Racing’s finances depend on as many people as possible betting, so it seemed a touch ironic that Responsible Gambling Awareness Week coincided with Ascot’s glorious British Champions Day, a day that showcased almost everything good the sport has to offer.
The Irish genius Aidan O’Brien duly equalled the world record of 25 Group One wins in a season with Hydrangea capturing the Fillies and Mares Stakes. The long-striding Cracksman’s demolition of the Champion Stakes field provided the first Group One victory in Europe by a horse sired by Frankel. Racing’s cheerleader Frankie Dettori celebrated with his trademark flying dismount from both Cracksman and the grey filly Persuasive, on whom he swooped to victory in the Queen Elizabeth Stakes. Both were trained by John Gosden. Was he worried about keeping fillies like Persuasive going to October, he was asked. Not at all, he replied. Fillies go through hell in the spring, coming into season and suffering hormonal problems even worse than those of adolescent boys. ‘Come the autumn, everything has settled down and they can focus on their racing.’ With both Cracksman and the Arc-winning filly Enable staying in training next year, the ever-thoughtful and courteous Gosden is becoming a true figurehead in British racing, a sport that provides employment for 20,000 people. In any other business he would have been given a knighthood long ago.
Just as enjoyable was the victory of the 10–1 shot Librisa Breeze in the Champions Sprint, a significant success for the lesser-known but advancing trainer Dean Ivory and jockey Robert Winston, who had postponed retirement thoughts because he liked her so much. Which brings us back to gambling awareness. Librisa Breeze completed an extraordinary week for her owner Tony Bloom. The chairman of Brighton Football Club, the Premier League new boys who had the night before scored their biggest success yet, Bloom had the previous Saturday seen his horse Withhold, trained by Roger Charlton, land the smoothest coup of the year in the Cesarewitch. Bought in France in 2016 for £170,000, Withhold had been gelded, and despite impressive homework he was not given a full 2017 season. Instead his handicap mark was protected by giving him just one pipe-clearing outing over a shorter distance before the autumn race and the services of the champion jockey Silvestre de Sousa were secured. The 5–1 price in a field of 33 confirmed that a massive gamble had been landed.
Non-racing friends coming across this column regularly ask me two questions. First: ‘Are you a gambler?’ And second: ‘Don’t gamblers always lose, long-term?’
My answer to question one is, ‘No,’ repeated with fervour if Mrs Oakley is listening. I point out that having reached three score years and ten, I no longer lay down wine to mature, and hazarding money on cards or the spinning of a roulette wheel has no appeal for me. But I do bet on horses. Going racing and not having a bet would make me feel like the female character in Kipling who declared that kissing a man without a moustache was like eating an egg without salt.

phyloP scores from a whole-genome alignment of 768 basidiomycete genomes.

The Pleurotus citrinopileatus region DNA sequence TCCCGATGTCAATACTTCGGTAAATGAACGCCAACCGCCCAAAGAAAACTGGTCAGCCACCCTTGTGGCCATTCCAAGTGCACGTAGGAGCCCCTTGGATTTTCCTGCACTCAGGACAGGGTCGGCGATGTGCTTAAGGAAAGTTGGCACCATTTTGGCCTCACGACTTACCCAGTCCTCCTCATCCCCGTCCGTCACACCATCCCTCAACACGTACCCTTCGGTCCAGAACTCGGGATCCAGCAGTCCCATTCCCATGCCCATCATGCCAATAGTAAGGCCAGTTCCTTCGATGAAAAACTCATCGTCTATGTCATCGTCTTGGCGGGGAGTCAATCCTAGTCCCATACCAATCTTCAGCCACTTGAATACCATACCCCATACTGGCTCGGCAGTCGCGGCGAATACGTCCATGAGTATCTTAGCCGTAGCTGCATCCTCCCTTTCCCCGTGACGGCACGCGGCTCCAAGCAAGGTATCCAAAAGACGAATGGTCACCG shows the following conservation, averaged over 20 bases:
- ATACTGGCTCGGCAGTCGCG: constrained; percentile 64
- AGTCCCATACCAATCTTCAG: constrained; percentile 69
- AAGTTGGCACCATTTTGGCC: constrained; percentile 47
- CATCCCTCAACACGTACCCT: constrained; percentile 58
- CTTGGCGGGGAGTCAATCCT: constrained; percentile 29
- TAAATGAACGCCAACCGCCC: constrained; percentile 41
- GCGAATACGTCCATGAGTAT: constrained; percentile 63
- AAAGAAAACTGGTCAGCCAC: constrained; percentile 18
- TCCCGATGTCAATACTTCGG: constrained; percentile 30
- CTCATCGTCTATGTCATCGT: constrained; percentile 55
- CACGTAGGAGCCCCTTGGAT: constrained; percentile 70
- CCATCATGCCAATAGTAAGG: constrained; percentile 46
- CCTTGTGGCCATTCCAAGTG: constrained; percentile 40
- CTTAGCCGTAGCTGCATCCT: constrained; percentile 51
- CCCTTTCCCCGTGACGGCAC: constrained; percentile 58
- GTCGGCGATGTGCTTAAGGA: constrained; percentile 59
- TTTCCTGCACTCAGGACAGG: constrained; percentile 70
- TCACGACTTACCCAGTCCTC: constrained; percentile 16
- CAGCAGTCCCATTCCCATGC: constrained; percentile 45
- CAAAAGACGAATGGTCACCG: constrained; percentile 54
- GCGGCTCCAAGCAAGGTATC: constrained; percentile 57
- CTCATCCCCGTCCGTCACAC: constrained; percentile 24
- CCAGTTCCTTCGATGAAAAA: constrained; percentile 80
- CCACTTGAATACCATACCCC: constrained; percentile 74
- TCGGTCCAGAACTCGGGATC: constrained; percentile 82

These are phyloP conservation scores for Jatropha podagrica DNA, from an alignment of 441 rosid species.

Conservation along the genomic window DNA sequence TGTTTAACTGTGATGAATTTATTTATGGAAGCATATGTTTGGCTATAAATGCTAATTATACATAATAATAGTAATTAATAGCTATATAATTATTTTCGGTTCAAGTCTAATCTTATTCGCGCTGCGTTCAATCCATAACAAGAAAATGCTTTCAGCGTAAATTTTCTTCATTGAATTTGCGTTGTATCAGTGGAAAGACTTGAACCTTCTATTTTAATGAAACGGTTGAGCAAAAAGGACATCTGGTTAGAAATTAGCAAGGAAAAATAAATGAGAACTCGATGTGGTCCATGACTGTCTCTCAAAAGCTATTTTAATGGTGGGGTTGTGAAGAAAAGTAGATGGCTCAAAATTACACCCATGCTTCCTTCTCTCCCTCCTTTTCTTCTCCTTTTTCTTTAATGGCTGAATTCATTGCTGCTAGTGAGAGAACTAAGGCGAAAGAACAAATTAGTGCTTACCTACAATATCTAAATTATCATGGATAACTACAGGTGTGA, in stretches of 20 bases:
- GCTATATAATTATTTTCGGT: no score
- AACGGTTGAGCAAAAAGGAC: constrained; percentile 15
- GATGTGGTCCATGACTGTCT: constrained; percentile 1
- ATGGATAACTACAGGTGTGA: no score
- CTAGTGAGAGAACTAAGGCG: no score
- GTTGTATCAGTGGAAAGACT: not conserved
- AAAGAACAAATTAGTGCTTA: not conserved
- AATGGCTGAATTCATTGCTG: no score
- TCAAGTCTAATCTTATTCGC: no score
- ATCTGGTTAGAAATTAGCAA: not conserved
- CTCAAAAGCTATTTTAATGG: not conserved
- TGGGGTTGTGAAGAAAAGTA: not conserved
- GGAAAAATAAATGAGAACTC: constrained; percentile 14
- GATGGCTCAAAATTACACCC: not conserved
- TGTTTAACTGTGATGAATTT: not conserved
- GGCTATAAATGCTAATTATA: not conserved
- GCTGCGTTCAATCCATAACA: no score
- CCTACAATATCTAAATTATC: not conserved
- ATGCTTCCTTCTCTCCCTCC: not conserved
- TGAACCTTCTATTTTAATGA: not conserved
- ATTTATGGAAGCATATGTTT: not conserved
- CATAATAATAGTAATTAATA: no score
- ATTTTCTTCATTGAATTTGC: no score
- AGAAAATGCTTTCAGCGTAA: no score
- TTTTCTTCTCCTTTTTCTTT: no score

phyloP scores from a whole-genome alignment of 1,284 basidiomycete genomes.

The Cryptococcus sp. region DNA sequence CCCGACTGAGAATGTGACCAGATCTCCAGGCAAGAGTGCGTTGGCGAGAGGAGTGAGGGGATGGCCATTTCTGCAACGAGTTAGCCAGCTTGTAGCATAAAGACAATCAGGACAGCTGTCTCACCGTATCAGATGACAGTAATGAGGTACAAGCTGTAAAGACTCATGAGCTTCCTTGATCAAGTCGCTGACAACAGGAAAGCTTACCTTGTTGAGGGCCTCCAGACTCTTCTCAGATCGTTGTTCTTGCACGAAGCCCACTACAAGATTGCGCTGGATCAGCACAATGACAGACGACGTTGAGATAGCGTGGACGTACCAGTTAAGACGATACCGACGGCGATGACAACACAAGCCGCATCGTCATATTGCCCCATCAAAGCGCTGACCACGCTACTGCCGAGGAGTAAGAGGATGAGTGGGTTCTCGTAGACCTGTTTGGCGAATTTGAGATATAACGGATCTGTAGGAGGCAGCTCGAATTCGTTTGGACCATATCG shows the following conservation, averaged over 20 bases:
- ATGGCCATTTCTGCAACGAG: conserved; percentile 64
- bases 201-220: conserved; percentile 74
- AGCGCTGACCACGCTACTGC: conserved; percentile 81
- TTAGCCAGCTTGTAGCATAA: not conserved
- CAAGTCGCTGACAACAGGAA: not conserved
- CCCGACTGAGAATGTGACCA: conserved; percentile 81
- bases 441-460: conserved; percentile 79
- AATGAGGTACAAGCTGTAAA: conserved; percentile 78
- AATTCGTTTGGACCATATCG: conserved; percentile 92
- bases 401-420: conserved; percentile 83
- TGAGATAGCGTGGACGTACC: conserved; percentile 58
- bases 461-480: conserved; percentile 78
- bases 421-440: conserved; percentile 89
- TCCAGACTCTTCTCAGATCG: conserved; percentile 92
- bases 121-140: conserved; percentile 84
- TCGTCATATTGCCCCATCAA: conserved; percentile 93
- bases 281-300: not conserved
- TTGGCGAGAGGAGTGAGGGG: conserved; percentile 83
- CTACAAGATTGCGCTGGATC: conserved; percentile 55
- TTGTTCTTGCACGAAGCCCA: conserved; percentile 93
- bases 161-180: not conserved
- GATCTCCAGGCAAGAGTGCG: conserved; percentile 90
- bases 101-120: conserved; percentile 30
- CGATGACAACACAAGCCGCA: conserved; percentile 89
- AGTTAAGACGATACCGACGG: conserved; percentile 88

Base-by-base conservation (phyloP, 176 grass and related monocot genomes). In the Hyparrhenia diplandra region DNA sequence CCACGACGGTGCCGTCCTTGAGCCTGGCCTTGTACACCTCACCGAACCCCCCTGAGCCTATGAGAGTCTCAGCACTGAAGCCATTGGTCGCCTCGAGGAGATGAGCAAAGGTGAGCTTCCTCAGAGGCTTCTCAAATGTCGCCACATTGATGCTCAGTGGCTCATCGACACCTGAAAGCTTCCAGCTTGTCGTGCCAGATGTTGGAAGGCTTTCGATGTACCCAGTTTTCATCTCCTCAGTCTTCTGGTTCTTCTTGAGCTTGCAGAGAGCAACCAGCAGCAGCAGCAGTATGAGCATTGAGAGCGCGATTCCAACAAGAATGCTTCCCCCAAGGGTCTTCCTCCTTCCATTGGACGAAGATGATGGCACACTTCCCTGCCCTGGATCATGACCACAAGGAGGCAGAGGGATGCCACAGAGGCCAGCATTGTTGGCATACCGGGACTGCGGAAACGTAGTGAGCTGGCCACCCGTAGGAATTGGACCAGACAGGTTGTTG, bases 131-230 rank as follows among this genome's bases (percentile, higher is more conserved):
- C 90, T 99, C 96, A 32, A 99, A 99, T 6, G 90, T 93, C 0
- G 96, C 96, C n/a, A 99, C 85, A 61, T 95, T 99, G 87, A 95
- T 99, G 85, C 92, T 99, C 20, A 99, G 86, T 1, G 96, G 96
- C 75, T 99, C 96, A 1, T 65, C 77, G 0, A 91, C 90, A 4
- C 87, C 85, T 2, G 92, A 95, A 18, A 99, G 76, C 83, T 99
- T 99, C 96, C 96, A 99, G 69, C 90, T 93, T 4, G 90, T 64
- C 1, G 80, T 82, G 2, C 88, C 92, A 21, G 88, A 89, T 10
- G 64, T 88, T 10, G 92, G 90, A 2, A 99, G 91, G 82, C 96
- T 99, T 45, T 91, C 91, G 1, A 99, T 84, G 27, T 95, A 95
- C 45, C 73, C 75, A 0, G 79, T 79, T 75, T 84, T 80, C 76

The answer to question two is effectively, ‘Not if they are Tony Bloom, they don’t,’ confirmed in the book Gambling For Life (Sport Media, £16.99). Neil Harman’s vivid biography of Harry Findlay, the professional gambler who half-owned Gold Cup winner Denman and was once memorably described by trainer Paul Nicholls as ‘a mouth in search of a microphone’, tells how Findlay, who added welcome colour to the jumping scene during Denman’s career, once lost £2.5 million when the All Blacks were knocked out of the Rugby World Cup. In the 1998 football World Cup, he signed over his house for £90,000 to acquire some stake money and turned it into £1.5 million. Most of Findlay’s money, perhaps only temporarily, has gone, but with Tony Bloom, who once shared 42 horses with Harry before they split both as business colleagues and racing partners, it is a different story.
Known as ‘The Lizard’ when he was a world championship poker player, the much quieter, more private Bloom is a maths graduate who typifies the new gambling world of algorithms and computer technology. His Starlizard betting consultancy uses intricate statistical models to calculate football betting odds more accurately than the bookmakers. With dozens of mathematical whizz-kids on board, it treats gambling the way hedge funds treat stocks. First with the help of Findlay but later on his own, Bloom has made a serious fortune from the highly technical ‘Asian Handicap’ football markets, enough for him to have pumped £200 million into Brighton and Hove Albion alone.
Betting is all about finding an edge. The Lizard’s ‘appliance of science’ offers one. We minor punters must settle instead for a horse wearing blinkers for the first time or a jockey who could have had a full book of rides at Sandown going to Musselburgh for a single mount. Then we find later that the blinkers were fitted because the horse is a rogue and that the jockey only went north for his parents’ silver wedding.
Subscribe to The Spectator Australia today for a quality of argument not found in any other publication. Get more Spectator Australia for less – just $20 for 10 issues